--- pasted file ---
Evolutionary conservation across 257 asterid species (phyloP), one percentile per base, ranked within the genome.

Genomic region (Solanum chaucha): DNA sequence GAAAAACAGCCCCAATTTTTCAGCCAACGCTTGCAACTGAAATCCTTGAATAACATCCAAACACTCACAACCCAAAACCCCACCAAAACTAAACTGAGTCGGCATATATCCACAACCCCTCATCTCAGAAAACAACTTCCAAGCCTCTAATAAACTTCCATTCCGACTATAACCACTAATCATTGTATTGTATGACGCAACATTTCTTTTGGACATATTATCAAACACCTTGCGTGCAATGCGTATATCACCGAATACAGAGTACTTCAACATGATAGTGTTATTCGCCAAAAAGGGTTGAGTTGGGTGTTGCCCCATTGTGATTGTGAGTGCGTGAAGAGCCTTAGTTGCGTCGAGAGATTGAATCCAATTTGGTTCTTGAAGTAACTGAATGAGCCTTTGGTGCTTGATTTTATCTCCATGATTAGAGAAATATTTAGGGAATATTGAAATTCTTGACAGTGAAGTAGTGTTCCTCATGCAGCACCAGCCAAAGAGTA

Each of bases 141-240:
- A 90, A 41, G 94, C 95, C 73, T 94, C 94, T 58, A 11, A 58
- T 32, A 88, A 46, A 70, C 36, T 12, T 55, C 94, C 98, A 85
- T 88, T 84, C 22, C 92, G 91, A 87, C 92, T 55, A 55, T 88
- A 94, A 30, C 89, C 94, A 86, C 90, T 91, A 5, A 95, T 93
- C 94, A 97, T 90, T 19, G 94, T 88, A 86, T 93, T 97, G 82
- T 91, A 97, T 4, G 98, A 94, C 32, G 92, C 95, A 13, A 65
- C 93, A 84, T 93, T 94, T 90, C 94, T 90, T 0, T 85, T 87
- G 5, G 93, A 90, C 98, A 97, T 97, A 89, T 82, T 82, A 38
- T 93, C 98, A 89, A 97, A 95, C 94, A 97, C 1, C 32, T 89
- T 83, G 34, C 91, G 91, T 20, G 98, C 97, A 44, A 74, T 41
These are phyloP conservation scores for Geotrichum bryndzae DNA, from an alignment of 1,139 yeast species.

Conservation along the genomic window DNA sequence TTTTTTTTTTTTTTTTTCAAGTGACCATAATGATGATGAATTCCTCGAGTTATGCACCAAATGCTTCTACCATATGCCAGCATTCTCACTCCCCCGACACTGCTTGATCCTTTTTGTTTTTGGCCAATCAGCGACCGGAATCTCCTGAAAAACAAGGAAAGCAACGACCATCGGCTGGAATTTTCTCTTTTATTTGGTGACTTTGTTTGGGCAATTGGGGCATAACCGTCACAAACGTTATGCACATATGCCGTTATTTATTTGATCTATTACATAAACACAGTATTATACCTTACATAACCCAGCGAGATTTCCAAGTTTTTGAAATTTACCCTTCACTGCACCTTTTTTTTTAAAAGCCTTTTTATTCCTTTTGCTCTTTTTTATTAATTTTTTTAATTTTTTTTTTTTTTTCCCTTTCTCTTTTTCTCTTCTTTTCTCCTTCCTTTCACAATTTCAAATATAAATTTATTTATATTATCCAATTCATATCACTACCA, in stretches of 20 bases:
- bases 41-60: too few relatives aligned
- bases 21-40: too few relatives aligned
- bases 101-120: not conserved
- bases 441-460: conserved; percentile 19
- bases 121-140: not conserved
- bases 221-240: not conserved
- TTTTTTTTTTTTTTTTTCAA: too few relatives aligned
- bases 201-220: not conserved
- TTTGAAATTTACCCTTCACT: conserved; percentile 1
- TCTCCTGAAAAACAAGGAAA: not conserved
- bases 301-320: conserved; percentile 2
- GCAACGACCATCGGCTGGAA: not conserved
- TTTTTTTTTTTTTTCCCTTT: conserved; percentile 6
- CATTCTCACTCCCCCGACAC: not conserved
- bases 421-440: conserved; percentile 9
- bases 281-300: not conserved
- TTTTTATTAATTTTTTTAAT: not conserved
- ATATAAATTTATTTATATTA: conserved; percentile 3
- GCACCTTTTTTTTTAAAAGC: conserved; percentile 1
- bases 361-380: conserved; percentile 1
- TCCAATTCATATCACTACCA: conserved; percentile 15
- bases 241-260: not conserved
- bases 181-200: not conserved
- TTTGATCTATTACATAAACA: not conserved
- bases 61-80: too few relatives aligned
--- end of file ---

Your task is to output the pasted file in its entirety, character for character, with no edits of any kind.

Evolutionary conservation across 257 asterid species (phyloP), one percentile per base, ranked within the genome.

Genomic region (Solanum chaucha): DNA sequence GAAAAACAGCCCCAATTTTTCAGCCAACGCTTGCAACTGAAATCCTTGAATAACATCCAAACACTCACAACCCAAAACCCCACCAAAACTAAACTGAGTCGGCATATATCCACAACCCCTCATCTCAGAAAACAACTTCCAAGCCTCTAATAAACTTCCATTCCGACTATAACCACTAATCATTGTATTGTATGACGCAACATTTCTTTTGGACATATTATCAAACACCTTGCGTGCAATGCGTATATCACCGAATACAGAGTACTTCAACATGATAGTGTTATTCGCCAAAAAGGGTTGAGTTGGGTGTTGCCCCATTGTGATTGTGAGTGCGTGAAGAGCCTTAGTTGCGTCGAGAGATTGAATCCAATTTGGTTCTTGAAGTAACTGAATGAGCCTTTGGTGCTTGATTTTATCTCCATGATTAGAGAAATATTTAGGGAATATTGAAATTCTTGACAGTGAAGTAGTGTTCCTCATGCAGCACCAGCCAAAGAGTA

Each of bases 141-240:
- A 90, A 41, G 94, C 95, C 73, T 94, C 94, T 58, A 11, A 58
- T 32, A 88, A 46, A 70, C 36, T 12, T 55, C 94, C 98, A 85
- T 88, T 84, C 22, C 92, G 91, A 87, C 92, T 55, A 55, T 88
- A 94, A 30, C 89, C 94, A 86, C 90, T 91, A 5, A 95, T 93
- C 94, A 97, T 90, T 19, G 94, T 88, A 86, T 93, T 97, G 82
- T 91, A 97, T 4, G 98, A 94, C 32, G 92, C 95, A 13, A 65
- C 93, A 84, T 93, T 94, T 90, C 94, T 90, T 0, T 85, T 87
- G 5, G 93, A 90, C 98, A 97, T 97, A 89, T 82, T 82, A 38
- T 93, C 98, A 89, A 97, A 95, C 94, A 97, C 1, C 32, T 89
- T 83, G 34, C 91, G 91, T 20, G 98, C 97, A 44, A 74, T 41
These are phyloP conservation scores for Geotrichum bryndzae DNA, from an alignment of 1,139 yeast species.

Conservation along the genomic window DNA sequence TTTTTTTTTTTTTTTTTCAAGTGACCATAATGATGATGAATTCCTCGAGTTATGCACCAAATGCTTCTACCATATGCCAGCATTCTCACTCCCCCGACACTGCTTGATCCTTTTTGTTTTTGGCCAATCAGCGACCGGAATCTCCTGAAAAACAAGGAAAGCAACGACCATCGGCTGGAATTTTCTCTTTTATTTGGTGACTTTGTTTGGGCAATTGGGGCATAACCGTCACAAACGTTATGCACATATGCCGTTATTTATTTGATCTATTACATAAACACAGTATTATACCTTACATAACCCAGCGAGATTTCCAAGTTTTTGAAATTTACCCTTCACTGCACCTTTTTTTTTAAAAGCCTTTTTATTCCTTTTGCTCTTTTTTATTAATTTTTTTAATTTTTTTTTTTTTTTCCCTTTCTCTTTTTCTCTTCTTTTCTCCTTCCTTTCACAATTTCAAATATAAATTTATTTATATTATCCAATTCATATCACTACCA, in stretches of 20 bases:
- bases 41-60: too few relatives aligned
- bases 21-40: too few relatives aligned
- bases 101-120: not conserved
- bases 441-460: conserved; percentile 19
- bases 121-140: not conserved
- bases 221-240: not conserved
- TTTTTTTTTTTTTTTTTCAA: too few relatives aligned
- bases 201-220: not conserved
- TTTGAAATTTACCCTTCACT: conserved; percentile 1
- TCTCCTGAAAAACAAGGAAA: not conserved
- bases 301-320: conserved; percentile 2
- GCAACGACCATCGGCTGGAA: not conserved
- TTTTTTTTTTTTTTCCCTTT: conserved; percentile 6
- CATTCTCACTCCCCCGACAC: not conserved
- bases 421-440: conserved; percentile 9
- bases 281-300: not conserved
- TTTTTATTAATTTTTTTAAT: not conserved
- ATATAAATTTATTTATATTA: conserved; percentile 3
- GCACCTTTTTTTTTAAAAGC: conserved; percentile 1
- bases 361-380: conserved; percentile 1
- TCCAATTCATATCACTACCA: conserved; percentile 15
- bases 241-260: not conserved
- bases 181-200: not conserved
- TTTGATCTATTACATAAACA: not conserved
- bases 61-80: too few relatives aligned